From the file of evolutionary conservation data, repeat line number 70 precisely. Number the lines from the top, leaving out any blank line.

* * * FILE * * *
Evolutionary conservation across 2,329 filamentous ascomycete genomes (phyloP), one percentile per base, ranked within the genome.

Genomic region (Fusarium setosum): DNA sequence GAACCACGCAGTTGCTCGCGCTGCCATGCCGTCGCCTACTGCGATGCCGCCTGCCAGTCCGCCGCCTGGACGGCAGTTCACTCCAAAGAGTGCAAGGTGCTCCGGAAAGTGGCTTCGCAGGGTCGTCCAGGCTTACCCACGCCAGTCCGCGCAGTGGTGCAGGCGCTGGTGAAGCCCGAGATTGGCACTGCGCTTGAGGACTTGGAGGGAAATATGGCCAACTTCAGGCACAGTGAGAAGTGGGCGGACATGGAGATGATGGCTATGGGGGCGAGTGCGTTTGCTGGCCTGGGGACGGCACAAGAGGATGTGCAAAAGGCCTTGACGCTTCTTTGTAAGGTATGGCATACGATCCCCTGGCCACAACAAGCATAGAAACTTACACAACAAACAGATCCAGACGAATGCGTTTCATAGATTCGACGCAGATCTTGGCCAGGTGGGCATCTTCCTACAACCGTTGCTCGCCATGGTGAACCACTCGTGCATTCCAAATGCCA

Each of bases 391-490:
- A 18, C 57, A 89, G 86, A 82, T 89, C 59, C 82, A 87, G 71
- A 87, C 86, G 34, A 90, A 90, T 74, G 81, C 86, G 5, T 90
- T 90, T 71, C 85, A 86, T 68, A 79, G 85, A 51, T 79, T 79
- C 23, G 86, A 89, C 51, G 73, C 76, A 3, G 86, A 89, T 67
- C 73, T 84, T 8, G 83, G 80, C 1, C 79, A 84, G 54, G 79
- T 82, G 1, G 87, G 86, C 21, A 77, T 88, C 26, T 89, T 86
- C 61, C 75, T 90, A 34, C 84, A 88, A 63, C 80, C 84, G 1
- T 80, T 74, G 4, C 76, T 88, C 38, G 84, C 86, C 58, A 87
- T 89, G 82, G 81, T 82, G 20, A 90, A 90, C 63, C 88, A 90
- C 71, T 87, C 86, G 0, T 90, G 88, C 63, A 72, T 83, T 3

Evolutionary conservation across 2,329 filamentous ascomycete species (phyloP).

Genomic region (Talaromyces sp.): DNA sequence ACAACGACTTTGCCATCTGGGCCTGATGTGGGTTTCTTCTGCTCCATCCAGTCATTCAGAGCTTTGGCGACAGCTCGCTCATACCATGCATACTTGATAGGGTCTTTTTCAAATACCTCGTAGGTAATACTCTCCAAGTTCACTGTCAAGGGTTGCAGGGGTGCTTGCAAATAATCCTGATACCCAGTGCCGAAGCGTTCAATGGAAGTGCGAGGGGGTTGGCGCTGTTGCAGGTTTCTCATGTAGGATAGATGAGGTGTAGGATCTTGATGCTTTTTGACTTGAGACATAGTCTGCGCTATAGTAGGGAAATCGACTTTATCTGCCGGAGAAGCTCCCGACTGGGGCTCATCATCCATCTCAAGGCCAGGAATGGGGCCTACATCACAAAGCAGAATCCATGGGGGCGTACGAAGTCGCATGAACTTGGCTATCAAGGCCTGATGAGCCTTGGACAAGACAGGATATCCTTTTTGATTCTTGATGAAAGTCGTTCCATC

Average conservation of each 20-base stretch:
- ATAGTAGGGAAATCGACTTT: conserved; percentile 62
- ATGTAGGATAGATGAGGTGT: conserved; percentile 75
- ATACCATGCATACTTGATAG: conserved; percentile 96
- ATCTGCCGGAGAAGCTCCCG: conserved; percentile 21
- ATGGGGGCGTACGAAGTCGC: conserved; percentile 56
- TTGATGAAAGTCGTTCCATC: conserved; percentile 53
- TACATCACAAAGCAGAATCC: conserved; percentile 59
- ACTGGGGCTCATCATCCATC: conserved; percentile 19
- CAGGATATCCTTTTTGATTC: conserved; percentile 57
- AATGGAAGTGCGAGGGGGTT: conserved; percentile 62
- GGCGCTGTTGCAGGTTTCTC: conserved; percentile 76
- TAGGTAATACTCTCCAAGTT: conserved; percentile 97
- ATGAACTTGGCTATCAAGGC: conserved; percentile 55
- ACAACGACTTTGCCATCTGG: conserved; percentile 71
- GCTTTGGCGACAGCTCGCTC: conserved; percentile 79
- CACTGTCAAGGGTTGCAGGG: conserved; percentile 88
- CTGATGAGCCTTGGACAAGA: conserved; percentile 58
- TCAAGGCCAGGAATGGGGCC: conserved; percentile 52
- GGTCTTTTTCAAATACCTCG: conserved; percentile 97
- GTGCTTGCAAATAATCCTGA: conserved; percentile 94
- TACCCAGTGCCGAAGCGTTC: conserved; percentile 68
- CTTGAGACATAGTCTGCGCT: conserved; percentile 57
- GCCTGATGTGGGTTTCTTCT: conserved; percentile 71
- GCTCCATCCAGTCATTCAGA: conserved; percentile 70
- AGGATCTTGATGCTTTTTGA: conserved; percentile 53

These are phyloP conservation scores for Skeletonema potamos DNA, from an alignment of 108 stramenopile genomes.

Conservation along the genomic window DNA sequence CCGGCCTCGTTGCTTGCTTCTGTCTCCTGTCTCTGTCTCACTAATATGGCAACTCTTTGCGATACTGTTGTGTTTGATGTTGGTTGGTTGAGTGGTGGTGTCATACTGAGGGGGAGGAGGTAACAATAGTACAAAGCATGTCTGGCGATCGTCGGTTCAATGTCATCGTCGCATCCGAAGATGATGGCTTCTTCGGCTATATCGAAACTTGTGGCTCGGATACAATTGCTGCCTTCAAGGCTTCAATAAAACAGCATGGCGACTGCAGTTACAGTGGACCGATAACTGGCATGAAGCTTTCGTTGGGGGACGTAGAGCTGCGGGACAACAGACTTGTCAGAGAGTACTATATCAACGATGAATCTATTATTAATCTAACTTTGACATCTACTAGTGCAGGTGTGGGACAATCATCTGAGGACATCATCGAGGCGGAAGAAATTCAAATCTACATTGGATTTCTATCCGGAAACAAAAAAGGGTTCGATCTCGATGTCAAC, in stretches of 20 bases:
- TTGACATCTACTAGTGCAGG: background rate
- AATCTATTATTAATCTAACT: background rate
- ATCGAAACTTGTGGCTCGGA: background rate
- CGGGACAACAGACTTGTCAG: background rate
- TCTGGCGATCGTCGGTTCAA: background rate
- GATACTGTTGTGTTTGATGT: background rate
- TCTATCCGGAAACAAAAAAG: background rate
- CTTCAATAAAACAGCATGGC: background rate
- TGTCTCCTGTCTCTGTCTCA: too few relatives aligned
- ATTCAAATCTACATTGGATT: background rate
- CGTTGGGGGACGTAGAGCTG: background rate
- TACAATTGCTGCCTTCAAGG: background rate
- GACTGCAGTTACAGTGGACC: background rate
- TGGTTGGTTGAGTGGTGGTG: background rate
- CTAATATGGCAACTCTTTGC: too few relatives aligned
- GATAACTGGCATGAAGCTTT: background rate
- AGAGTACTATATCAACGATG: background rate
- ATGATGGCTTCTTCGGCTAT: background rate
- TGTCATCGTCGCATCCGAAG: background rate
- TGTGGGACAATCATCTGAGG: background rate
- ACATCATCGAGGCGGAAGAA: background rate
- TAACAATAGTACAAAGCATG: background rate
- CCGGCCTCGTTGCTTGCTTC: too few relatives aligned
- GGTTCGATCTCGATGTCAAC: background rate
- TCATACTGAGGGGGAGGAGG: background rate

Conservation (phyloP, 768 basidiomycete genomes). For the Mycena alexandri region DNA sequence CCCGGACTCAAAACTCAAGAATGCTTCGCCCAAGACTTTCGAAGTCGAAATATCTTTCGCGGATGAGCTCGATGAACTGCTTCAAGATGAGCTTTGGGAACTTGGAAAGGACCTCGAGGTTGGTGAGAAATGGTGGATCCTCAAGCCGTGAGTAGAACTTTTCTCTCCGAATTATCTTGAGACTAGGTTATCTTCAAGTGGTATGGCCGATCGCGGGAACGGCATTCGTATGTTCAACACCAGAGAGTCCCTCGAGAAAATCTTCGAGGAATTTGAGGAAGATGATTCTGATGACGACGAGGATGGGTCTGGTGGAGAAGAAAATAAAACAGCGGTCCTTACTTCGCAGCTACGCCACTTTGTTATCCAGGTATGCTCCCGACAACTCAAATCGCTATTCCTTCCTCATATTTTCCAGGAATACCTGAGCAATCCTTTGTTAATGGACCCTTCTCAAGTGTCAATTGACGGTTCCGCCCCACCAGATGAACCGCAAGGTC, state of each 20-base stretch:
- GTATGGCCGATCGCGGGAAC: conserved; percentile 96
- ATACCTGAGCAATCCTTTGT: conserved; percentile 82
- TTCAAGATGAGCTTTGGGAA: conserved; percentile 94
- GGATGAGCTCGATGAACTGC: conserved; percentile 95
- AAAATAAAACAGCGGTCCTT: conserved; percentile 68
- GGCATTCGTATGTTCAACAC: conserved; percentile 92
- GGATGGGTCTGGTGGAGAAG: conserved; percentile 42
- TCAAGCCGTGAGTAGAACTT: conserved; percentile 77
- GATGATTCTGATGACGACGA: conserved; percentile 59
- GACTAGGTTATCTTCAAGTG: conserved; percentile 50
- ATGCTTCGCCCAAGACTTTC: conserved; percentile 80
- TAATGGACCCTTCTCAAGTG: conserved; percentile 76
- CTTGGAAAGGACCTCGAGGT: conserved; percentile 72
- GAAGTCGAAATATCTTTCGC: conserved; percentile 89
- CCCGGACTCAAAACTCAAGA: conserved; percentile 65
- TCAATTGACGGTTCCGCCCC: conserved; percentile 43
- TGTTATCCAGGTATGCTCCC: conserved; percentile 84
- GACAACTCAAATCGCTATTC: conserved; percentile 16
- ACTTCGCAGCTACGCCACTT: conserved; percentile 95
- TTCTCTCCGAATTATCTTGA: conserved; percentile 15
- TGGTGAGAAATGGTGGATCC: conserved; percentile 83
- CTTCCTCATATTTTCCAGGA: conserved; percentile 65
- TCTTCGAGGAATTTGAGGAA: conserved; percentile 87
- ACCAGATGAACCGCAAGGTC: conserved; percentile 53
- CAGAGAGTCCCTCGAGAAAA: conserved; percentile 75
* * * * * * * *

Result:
- GTATGGCCGATCGCGGGAAC: conserved; percentile 96